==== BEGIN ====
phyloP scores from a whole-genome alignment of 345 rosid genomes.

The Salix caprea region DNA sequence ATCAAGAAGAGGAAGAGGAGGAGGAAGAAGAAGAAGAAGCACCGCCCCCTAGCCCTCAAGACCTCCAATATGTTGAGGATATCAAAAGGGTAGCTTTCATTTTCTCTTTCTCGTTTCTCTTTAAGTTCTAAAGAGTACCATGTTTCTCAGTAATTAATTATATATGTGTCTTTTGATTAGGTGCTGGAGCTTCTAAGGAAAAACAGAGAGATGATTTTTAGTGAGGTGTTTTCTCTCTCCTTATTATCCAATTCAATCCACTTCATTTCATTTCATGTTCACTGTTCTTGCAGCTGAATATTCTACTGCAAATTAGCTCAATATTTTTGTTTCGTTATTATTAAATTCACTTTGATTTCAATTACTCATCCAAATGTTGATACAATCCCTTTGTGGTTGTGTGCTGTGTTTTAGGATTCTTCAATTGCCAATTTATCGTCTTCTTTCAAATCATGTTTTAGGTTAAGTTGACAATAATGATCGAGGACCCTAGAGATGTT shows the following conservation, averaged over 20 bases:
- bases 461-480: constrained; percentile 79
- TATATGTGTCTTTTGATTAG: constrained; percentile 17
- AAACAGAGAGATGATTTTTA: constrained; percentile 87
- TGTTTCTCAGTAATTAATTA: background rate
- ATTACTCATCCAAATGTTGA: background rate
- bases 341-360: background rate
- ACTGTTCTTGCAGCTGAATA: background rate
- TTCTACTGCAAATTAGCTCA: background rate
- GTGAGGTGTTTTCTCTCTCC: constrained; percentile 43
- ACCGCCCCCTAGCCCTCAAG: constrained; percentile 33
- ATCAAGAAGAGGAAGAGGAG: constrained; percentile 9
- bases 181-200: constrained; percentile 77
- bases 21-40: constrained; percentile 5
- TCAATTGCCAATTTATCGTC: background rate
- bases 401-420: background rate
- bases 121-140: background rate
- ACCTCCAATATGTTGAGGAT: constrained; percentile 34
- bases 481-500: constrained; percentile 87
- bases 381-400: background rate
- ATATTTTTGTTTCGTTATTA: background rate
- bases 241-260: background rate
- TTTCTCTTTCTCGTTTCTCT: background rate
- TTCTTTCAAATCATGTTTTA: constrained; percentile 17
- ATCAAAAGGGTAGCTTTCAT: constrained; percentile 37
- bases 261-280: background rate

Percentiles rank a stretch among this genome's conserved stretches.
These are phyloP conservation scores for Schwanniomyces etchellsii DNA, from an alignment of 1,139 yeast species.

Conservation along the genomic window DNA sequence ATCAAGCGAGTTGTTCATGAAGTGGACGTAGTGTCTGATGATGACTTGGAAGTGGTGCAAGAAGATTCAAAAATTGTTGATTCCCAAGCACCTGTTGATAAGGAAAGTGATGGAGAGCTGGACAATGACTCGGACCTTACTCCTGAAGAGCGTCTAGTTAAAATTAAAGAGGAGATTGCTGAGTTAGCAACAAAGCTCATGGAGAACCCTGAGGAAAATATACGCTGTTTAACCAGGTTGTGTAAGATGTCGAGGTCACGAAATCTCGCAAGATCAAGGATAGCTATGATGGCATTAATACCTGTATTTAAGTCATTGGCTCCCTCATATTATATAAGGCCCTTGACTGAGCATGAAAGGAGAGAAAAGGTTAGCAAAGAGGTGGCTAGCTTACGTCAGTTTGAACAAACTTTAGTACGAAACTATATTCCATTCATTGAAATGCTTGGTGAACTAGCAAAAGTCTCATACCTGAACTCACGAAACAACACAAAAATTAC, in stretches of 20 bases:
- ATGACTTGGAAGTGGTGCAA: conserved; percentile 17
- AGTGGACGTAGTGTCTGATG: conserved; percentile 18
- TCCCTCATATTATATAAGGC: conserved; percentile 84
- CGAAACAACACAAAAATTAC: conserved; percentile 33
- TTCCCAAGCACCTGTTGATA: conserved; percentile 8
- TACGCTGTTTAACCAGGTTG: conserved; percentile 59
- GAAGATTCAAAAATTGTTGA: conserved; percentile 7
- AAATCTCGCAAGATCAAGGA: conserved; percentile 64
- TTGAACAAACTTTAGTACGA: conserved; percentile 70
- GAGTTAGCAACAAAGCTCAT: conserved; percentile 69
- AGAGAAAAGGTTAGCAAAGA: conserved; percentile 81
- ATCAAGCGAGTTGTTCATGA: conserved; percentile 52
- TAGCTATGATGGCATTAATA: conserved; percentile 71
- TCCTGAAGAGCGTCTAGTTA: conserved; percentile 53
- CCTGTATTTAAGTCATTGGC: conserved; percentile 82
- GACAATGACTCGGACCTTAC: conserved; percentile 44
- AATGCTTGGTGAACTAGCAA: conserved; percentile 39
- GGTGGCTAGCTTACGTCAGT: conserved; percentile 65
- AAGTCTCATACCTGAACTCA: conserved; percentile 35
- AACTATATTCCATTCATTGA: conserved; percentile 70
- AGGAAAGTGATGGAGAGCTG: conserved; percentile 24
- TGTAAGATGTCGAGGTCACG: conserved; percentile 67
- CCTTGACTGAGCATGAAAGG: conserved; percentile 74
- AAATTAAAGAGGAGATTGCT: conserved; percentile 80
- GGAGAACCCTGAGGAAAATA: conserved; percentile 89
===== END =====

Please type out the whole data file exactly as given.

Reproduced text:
phyloP scores from a whole-genome alignment of 345 rosid genomes.

The Salix caprea region DNA sequence ATCAAGAAGAGGAAGAGGAGGAGGAAGAAGAAGAAGAAGCACCGCCCCCTAGCCCTCAAGACCTCCAATATGTTGAGGATATCAAAAGGGTAGCTTTCATTTTCTCTTTCTCGTTTCTCTTTAAGTTCTAAAGAGTACCATGTTTCTCAGTAATTAATTATATATGTGTCTTTTGATTAGGTGCTGGAGCTTCTAAGGAAAAACAGAGAGATGATTTTTAGTGAGGTGTTTTCTCTCTCCTTATTATCCAATTCAATCCACTTCATTTCATTTCATGTTCACTGTTCTTGCAGCTGAATATTCTACTGCAAATTAGCTCAATATTTTTGTTTCGTTATTATTAAATTCACTTTGATTTCAATTACTCATCCAAATGTTGATACAATCCCTTTGTGGTTGTGTGCTGTGTTTTAGGATTCTTCAATTGCCAATTTATCGTCTTCTTTCAAATCATGTTTTAGGTTAAGTTGACAATAATGATCGAGGACCCTAGAGATGTT shows the following conservation, averaged over 20 bases:
- bases 461-480: constrained; percentile 79
- TATATGTGTCTTTTGATTAG: constrained; percentile 17
- AAACAGAGAGATGATTTTTA: constrained; percentile 87
- TGTTTCTCAGTAATTAATTA: background rate
- ATTACTCATCCAAATGTTGA: background rate
- bases 341-360: background rate
- ACTGTTCTTGCAGCTGAATA: background rate
- TTCTACTGCAAATTAGCTCA: background rate
- GTGAGGTGTTTTCTCTCTCC: constrained; percentile 43
- ACCGCCCCCTAGCCCTCAAG: constrained; percentile 33
- ATCAAGAAGAGGAAGAGGAG: constrained; percentile 9
- bases 181-200: constrained; percentile 77
- bases 21-40: constrained; percentile 5
- TCAATTGCCAATTTATCGTC: background rate
- bases 401-420: background rate
- bases 121-140: background rate
- ACCTCCAATATGTTGAGGAT: constrained; percentile 34
- bases 481-500: constrained; percentile 87
- bases 381-400: background rate
- ATATTTTTGTTTCGTTATTA: background rate
- bases 241-260: background rate
- TTTCTCTTTCTCGTTTCTCT: background rate
- TTCTTTCAAATCATGTTTTA: constrained; percentile 17
- ATCAAAAGGGTAGCTTTCAT: constrained; percentile 37
- bases 261-280: background rate

Percentiles rank a stretch among this genome's conserved stretches.
These are phyloP conservation scores for Schwanniomyces etchellsii DNA, from an alignment of 1,139 yeast species.

Conservation along the genomic window DNA sequence ATCAAGCGAGTTGTTCATGAAGTGGACGTAGTGTCTGATGATGACTTGGAAGTGGTGCAAGAAGATTCAAAAATTGTTGATTCCCAAGCACCTGTTGATAAGGAAAGTGATGGAGAGCTGGACAATGACTCGGACCTTACTCCTGAAGAGCGTCTAGTTAAAATTAAAGAGGAGATTGCTGAGTTAGCAACAAAGCTCATGGAGAACCCTGAGGAAAATATACGCTGTTTAACCAGGTTGTGTAAGATGTCGAGGTCACGAAATCTCGCAAGATCAAGGATAGCTATGATGGCATTAATACCTGTATTTAAGTCATTGGCTCCCTCATATTATATAAGGCCCTTGACTGAGCATGAAAGGAGAGAAAAGGTTAGCAAAGAGGTGGCTAGCTTACGTCAGTTTGAACAAACTTTAGTACGAAACTATATTCCATTCATTGAAATGCTTGGTGAACTAGCAAAAGTCTCATACCTGAACTCACGAAACAACACAAAAATTAC, in stretches of 20 bases:
- ATGACTTGGAAGTGGTGCAA: conserved; percentile 17
- AGTGGACGTAGTGTCTGATG: conserved; percentile 18
- TCCCTCATATTATATAAGGC: conserved; percentile 84
- CGAAACAACACAAAAATTAC: conserved; percentile 33
- TTCCCAAGCACCTGTTGATA: conserved; percentile 8
- TACGCTGTTTAACCAGGTTG: conserved; percentile 59
- GAAGATTCAAAAATTGTTGA: conserved; percentile 7
- AAATCTCGCAAGATCAAGGA: conserved; percentile 64
- TTGAACAAACTTTAGTACGA: conserved; percentile 70
- GAGTTAGCAACAAAGCTCAT: conserved; percentile 69
- AGAGAAAAGGTTAGCAAAGA: conserved; percentile 81
- ATCAAGCGAGTTGTTCATGA: conserved; percentile 52
- TAGCTATGATGGCATTAATA: conserved; percentile 71
- TCCTGAAGAGCGTCTAGTTA: conserved; percentile 53
- CCTGTATTTAAGTCATTGGC: conserved; percentile 82
- GACAATGACTCGGACCTTAC: conserved; percentile 44
- AATGCTTGGTGAACTAGCAA: conserved; percentile 39
- GGTGGCTAGCTTACGTCAGT: conserved; percentile 65
- AAGTCTCATACCTGAACTCA: conserved; percentile 35
- AACTATATTCCATTCATTGA: conserved; percentile 70
- AGGAAAGTGATGGAGAGCTG: conserved; percentile 24
- TGTAAGATGTCGAGGTCACG: conserved; percentile 67
- CCTTGACTGAGCATGAAAGG: conserved; percentile 74
- AAATTAAAGAGGAGATTGCT: conserved; percentile 80
- GGAGAACCCTGAGGAAAATA: conserved; percentile 89